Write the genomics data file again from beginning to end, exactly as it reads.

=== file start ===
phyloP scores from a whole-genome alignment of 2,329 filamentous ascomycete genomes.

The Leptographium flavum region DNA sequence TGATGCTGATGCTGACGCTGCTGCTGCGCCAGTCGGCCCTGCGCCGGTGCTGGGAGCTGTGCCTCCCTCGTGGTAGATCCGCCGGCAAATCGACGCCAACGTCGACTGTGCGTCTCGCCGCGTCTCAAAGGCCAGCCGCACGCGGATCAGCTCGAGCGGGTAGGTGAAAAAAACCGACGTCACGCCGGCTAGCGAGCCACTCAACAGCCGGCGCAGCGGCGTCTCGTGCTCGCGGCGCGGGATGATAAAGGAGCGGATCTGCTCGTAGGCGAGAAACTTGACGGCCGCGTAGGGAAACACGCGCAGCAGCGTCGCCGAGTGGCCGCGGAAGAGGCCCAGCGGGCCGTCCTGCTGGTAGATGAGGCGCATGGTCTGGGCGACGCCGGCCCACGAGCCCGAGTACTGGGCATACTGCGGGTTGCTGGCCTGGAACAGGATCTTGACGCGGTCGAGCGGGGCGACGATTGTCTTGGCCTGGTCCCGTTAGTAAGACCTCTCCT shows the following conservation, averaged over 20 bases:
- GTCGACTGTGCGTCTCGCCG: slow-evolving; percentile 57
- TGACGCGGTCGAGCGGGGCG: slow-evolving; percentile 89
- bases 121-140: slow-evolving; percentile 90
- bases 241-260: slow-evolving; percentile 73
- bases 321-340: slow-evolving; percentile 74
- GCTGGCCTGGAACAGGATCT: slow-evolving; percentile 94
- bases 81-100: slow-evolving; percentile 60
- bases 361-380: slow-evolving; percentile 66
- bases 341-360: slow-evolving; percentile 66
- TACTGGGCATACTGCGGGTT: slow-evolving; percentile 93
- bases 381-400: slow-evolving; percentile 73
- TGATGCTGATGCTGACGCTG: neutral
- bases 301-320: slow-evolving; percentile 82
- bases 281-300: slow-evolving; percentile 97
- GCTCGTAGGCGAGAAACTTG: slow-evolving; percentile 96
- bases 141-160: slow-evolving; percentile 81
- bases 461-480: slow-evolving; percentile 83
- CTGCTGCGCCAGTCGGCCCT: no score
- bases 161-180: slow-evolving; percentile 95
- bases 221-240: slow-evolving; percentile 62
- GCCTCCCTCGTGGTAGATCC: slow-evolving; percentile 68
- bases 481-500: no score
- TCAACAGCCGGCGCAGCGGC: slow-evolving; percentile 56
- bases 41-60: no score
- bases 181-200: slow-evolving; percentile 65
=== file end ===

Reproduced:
phyloP scores from a whole-genome alignment of 2,329 filamentous ascomycete genomes.

The Leptographium flavum region DNA sequence TGATGCTGATGCTGACGCTGCTGCTGCGCCAGTCGGCCCTGCGCCGGTGCTGGGAGCTGTGCCTCCCTCGTGGTAGATCCGCCGGCAAATCGACGCCAACGTCGACTGTGCGTCTCGCCGCGTCTCAAAGGCCAGCCGCACGCGGATCAGCTCGAGCGGGTAGGTGAAAAAAACCGACGTCACGCCGGCTAGCGAGCCACTCAACAGCCGGCGCAGCGGCGTCTCGTGCTCGCGGCGCGGGATGATAAAGGAGCGGATCTGCTCGTAGGCGAGAAACTTGACGGCCGCGTAGGGAAACACGCGCAGCAGCGTCGCCGAGTGGCCGCGGAAGAGGCCCAGCGGGCCGTCCTGCTGGTAGATGAGGCGCATGGTCTGGGCGACGCCGGCCCACGAGCCCGAGTACTGGGCATACTGCGGGTTGCTGGCCTGGAACAGGATCTTGACGCGGTCGAGCGGGGCGACGATTGTCTTGGCCTGGTCCCGTTAGTAAGACCTCTCCT shows the following conservation, averaged over 20 bases:
- GTCGACTGTGCGTCTCGCCG: slow-evolving; percentile 57
- TGACGCGGTCGAGCGGGGCG: slow-evolving; percentile 89
- bases 121-140: slow-evolving; percentile 90
- bases 241-260: slow-evolving; percentile 73
- bases 321-340: slow-evolving; percentile 74
- GCTGGCCTGGAACAGGATCT: slow-evolving; percentile 94
- bases 81-100: slow-evolving; percentile 60
- bases 361-380: slow-evolving; percentile 66
- bases 341-360: slow-evolving; percentile 66
- TACTGGGCATACTGCGGGTT: slow-evolving; percentile 93
- bases 381-400: slow-evolving; percentile 73
- TGATGCTGATGCTGACGCTG: neutral
- bases 301-320: slow-evolving; percentile 82
- bases 281-300: slow-evolving; percentile 97
- GCTCGTAGGCGAGAAACTTG: slow-evolving; percentile 96
- bases 141-160: slow-evolving; percentile 81
- bases 461-480: slow-evolving; percentile 83
- CTGCTGCGCCAGTCGGCCCT: no score
- bases 161-180: slow-evolving; percentile 95
- bases 221-240: slow-evolving; percentile 62
- GCCTCCCTCGTGGTAGATCC: slow-evolving; percentile 68
- bases 481-500: no score
- TCAACAGCCGGCGCAGCGGC: slow-evolving; percentile 56
- bases 41-60: no score
- bases 181-200: slow-evolving; percentile 65